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10 Funny Old Car Ads

by Paul Strauss
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The promotional image for the Mercury Cougar above pretty much sums up the old “a picture is worth a thousand words” saying. A sexy swimsuit model, a deadly animal, and a hot new coupe to pick them up in. What’s not to like?

Print magazines are a dying breed these days, but it’s still fun to look back at the way that car manufacturers used to rely on these publications as a means of marketing their vehicles. In this post, we’ve assembled a gallery of some classic old car ads which intentionally used humor at the time they were written, or just come across as funny thanks to the passage of time.

In this amusing ad for the 1979 Volkswagen Rabbit, they tried to prove that even someone as tall as 7’2″-tall basketball great Wilt Chamberlain could fit inside. We’re doubting the veracity of their claim, unless of course they offered a sunroof on the ’79 Rabbit. We also wonder how many of his girlfriends could fit in there:

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In this Plymouth ad from 1957, they drove home the idea that their cars were a full three years ahead of the competition, with “the only car that breaks the time barrier.” Apparently, Plymouth invented the time-traveling car long before Doc Brown’s DeLorean:

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If there’s one thing that all car companies seem to struggle with, it’s the fact that their buyers keep getting older and they want to reach younger markets. While we had assumed this was largely a 21st century phenomenon, Buick was already trying to change its “we make cars your dad drives” image all the way back in 1967:

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There’s no question that the AMC Pacer is a car that people loves to hate, but it did have a selling point: it was wide, providing added roominess on the inside. In fact, at 77.3 inches-wide, the compact Pacer just a fraction of an inch narrower than a Lincoln Town Car. AMC drove home the feature in this ad, which we thought was making fun of our waistline the first time we read it:

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The original Toyota Land Cruiser is still a classic, and in this silly ad from 1969, they took the opportunity to sell us on the many useful ways the sturdy truck could work into all manner of lives. Perhaps the funniest thing about the ad is that they completely neglected to include a photo of the vehicle, opting instead for a sketch that a 6-year-old could have drawn. And can you imagine cramming 10 kids in a Land Cruiser?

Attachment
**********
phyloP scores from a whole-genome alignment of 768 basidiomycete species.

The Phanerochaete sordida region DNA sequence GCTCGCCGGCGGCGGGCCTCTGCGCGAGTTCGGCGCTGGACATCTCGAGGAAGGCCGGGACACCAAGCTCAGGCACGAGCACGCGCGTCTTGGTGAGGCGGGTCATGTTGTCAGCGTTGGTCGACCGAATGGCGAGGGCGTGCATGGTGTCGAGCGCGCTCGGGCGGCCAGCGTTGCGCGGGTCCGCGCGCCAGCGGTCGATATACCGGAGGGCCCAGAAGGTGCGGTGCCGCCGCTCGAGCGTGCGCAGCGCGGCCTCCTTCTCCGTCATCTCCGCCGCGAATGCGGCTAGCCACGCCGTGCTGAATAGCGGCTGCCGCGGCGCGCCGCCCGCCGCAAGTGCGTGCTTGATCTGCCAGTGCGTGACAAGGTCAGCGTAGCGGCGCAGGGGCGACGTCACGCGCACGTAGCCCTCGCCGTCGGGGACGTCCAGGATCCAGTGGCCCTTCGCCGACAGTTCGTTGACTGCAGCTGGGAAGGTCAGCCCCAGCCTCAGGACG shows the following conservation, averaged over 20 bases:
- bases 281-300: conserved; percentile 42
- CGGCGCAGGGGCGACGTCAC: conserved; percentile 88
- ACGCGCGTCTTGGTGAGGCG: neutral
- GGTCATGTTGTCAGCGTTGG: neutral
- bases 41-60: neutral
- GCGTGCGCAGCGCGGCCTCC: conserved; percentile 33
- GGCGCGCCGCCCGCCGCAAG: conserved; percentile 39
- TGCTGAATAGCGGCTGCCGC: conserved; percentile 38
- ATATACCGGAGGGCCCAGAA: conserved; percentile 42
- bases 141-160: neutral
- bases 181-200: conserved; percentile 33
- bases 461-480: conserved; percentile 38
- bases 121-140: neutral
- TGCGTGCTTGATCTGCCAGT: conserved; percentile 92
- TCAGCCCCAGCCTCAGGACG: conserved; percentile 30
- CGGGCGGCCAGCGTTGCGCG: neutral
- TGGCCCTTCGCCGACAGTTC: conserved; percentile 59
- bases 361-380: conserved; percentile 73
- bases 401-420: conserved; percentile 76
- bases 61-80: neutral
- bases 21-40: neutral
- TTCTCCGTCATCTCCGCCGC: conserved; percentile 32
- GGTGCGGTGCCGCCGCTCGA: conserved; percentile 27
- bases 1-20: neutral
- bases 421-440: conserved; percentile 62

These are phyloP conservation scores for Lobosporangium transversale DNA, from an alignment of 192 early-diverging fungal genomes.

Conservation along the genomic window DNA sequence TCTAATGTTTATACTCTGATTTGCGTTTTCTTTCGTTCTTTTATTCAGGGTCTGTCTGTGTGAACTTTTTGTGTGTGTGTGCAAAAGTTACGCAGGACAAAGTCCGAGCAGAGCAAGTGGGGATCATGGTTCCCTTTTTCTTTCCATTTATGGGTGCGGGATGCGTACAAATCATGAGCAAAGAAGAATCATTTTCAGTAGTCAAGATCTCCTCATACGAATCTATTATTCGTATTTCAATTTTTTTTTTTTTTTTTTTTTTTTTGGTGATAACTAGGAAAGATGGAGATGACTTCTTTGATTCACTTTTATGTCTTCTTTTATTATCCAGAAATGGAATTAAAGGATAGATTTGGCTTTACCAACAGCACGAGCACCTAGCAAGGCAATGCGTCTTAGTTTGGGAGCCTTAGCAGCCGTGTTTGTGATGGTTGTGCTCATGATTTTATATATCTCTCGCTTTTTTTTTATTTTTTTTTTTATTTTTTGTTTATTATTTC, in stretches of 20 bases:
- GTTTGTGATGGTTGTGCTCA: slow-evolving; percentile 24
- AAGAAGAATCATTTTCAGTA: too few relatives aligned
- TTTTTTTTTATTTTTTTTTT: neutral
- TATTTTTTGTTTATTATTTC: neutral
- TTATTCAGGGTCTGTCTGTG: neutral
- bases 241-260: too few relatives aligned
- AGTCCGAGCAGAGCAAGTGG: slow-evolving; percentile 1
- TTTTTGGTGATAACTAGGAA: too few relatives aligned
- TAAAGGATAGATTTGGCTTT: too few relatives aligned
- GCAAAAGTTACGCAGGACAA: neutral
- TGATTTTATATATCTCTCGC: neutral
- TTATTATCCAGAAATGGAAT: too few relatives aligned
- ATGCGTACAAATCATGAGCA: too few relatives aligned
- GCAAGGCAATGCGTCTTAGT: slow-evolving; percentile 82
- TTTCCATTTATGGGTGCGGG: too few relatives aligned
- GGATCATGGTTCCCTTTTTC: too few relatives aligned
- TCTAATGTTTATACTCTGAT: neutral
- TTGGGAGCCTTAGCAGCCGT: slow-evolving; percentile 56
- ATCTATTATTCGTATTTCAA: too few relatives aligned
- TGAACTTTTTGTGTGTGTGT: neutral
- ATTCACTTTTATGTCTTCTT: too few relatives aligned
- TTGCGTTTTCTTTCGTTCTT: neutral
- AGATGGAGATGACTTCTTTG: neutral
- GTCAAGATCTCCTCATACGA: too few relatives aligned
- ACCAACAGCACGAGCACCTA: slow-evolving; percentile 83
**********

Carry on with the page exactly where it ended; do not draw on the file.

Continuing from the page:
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Today, a car that burns any significant amount of oil is considered defective. But back in the day, neither engines nor motor oil were quite as efficient, and burning oil was typical – especially in high-performance vehicles. In this ad for the Lotus Elite, they wore the car’s ability to burn a quart of oil every 300 miles as a badge of honor. Yes, that’s about as often as most of us fill up our gas tanks today:

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You won’t see us writing about Daihatsu very often here on 95Octane, but this U.K. ad for their tiny Hijet MPV was too amusing for us to ignore. We’re not sure if the tagline or the fact that they say that it has “six comfortable seats” is the funnier part:

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Back in the late 1980s, Isuzu tried to capitalize on their relationship with Lotus by incorporating bits of Lotus tech into their cars. The 1988 Isuzu Impulse was not only designed by Italian sportscar legend Giorgetto Giugiaro, but it packed a Lotus-tuned suspension package. Here’s Joe Isuzu (yeah, that guy) pimping this feature with his typical flair for truth in advertising:

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Marketers have a long history of reinforcing female stereotypes, and this ad for Buick certainly is no exception to that rule. While the ad attempted to convey how their car helped give women freedom, it also stated in no uncertain terms that they were the ones responsible for grocery shopping, were incapable of operating complex machinery, and that they’re bossy. Good job, guys.

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